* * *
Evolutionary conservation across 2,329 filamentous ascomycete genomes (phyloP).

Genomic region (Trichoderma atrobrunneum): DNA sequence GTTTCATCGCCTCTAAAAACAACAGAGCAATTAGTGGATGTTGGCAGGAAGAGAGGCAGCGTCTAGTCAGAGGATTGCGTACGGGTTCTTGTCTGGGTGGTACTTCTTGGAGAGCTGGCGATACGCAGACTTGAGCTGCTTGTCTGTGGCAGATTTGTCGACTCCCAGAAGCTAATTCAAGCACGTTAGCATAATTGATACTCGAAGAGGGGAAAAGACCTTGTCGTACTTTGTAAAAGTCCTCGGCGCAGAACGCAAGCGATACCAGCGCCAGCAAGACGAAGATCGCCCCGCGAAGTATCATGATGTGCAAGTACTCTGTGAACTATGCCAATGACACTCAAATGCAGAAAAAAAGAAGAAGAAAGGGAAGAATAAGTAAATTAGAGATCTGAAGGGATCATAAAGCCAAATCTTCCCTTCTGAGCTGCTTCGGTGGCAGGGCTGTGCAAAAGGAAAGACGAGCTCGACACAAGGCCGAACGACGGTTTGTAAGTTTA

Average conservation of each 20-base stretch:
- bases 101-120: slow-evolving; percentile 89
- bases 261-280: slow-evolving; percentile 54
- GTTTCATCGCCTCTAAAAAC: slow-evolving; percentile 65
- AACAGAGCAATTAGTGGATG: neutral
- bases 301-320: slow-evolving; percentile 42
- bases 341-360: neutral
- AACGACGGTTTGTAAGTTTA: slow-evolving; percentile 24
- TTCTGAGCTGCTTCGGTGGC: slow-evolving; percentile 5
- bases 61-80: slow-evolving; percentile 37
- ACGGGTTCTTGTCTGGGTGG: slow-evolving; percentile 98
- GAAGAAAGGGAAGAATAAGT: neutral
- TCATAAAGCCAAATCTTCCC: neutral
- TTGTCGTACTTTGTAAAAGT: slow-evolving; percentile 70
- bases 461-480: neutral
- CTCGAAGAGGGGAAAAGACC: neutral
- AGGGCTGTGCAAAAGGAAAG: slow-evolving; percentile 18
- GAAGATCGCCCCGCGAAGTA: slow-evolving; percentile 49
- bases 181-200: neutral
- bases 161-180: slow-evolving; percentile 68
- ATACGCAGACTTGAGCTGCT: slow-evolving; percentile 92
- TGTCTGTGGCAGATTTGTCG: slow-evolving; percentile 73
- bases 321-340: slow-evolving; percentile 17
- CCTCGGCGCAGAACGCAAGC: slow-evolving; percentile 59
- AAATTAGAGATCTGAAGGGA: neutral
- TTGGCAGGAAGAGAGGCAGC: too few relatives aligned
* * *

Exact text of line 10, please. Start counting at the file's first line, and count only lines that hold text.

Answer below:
- AACGACGGTTTGTAAGTTTA: slow-evolving; percentile 24